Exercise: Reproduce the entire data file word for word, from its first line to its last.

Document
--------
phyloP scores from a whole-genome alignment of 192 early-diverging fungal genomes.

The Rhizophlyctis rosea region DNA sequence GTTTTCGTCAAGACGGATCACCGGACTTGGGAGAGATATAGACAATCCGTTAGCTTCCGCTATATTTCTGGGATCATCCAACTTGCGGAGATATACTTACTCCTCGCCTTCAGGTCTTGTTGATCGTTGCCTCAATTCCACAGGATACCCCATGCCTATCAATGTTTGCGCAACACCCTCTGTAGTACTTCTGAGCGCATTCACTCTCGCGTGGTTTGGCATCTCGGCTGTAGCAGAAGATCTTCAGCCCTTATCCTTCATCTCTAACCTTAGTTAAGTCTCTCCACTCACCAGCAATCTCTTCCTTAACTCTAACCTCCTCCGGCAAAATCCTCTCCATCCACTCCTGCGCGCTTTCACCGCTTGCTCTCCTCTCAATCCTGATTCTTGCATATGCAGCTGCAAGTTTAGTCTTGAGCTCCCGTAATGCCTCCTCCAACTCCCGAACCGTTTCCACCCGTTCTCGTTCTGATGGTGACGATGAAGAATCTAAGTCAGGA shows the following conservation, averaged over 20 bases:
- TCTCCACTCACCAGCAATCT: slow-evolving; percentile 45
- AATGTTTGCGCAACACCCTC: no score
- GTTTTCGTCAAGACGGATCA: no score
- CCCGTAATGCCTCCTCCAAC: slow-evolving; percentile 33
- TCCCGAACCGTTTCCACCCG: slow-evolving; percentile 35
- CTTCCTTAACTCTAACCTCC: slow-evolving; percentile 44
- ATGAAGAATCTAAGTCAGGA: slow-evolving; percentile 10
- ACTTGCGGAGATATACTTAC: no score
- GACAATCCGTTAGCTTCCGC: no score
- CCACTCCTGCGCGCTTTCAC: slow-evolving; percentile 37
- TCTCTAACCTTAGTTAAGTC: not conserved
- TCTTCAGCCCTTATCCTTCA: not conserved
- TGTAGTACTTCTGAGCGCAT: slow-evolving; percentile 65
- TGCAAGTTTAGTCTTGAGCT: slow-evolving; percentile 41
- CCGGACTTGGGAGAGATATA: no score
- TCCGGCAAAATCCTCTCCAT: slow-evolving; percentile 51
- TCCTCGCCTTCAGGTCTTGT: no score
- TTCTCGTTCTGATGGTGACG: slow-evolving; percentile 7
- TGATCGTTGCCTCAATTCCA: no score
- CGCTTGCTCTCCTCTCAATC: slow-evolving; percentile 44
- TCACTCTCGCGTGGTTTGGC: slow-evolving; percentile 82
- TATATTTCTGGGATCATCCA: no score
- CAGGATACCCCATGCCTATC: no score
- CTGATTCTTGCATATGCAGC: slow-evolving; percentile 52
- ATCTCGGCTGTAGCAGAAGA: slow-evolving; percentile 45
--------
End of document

phyloP scores from a whole-genome alignment of 192 early-diverging fungal genomes.

The Rhizophlyctis rosea region DNA sequence GTTTTCGTCAAGACGGATCACCGGACTTGGGAGAGATATAGACAATCCGTTAGCTTCCGCTATATTTCTGGGATCATCCAACTTGCGGAGATATACTTACTCCTCGCCTTCAGGTCTTGTTGATCGTTGCCTCAATTCCACAGGATACCCCATGCCTATCAATGTTTGCGCAACACCCTCTGTAGTACTTCTGAGCGCATTCACTCTCGCGTGGTTTGGCATCTCGGCTGTAGCAGAAGATCTTCAGCCCTTATCCTTCATCTCTAACCTTAGTTAAGTCTCTCCACTCACCAGCAATCTCTTCCTTAACTCTAACCTCCTCCGGCAAAATCCTCTCCATCCACTCCTGCGCGCTTTCACCGCTTGCTCTCCTCTCAATCCTGATTCTTGCATATGCAGCTGCAAGTTTAGTCTTGAGCTCCCGTAATGCCTCCTCCAACTCCCGAACCGTTTCCACCCGTTCTCGTTCTGATGGTGACGATGAAGAATCTAAGTCAGGA shows the following conservation, averaged over 20 bases:
- TCTCCACTCACCAGCAATCT: slow-evolving; percentile 45
- AATGTTTGCGCAACACCCTC: no score
- GTTTTCGTCAAGACGGATCA: no score
- CCCGTAATGCCTCCTCCAAC: slow-evolving; percentile 33
- TCCCGAACCGTTTCCACCCG: slow-evolving; percentile 35
- CTTCCTTAACTCTAACCTCC: slow-evolving; percentile 44
- ATGAAGAATCTAAGTCAGGA: slow-evolving; percentile 10
- ACTTGCGGAGATATACTTAC: no score
- GACAATCCGTTAGCTTCCGC: no score
- CCACTCCTGCGCGCTTTCAC: slow-evolving; percentile 37
- TCTCTAACCTTAGTTAAGTC: not conserved
- TCTTCAGCCCTTATCCTTCA: not conserved
- TGTAGTACTTCTGAGCGCAT: slow-evolving; percentile 65
- TGCAAGTTTAGTCTTGAGCT: slow-evolving; percentile 41
- CCGGACTTGGGAGAGATATA: no score
- TCCGGCAAAATCCTCTCCAT: slow-evolving; percentile 51
- TCCTCGCCTTCAGGTCTTGT: no score
- TTCTCGTTCTGATGGTGACG: slow-evolving; percentile 7
- TGATCGTTGCCTCAATTCCA: no score
- CGCTTGCTCTCCTCTCAATC: slow-evolving; percentile 44
- TCACTCTCGCGTGGTTTGGC: slow-evolving; percentile 82
- TATATTTCTGGGATCATCCA: no score
- CAGGATACCCCATGCCTATC: no score
- CTGATTCTTGCATATGCAGC: slow-evolving; percentile 52
- ATCTCGGCTGTAGCAGAAGA: slow-evolving; percentile 45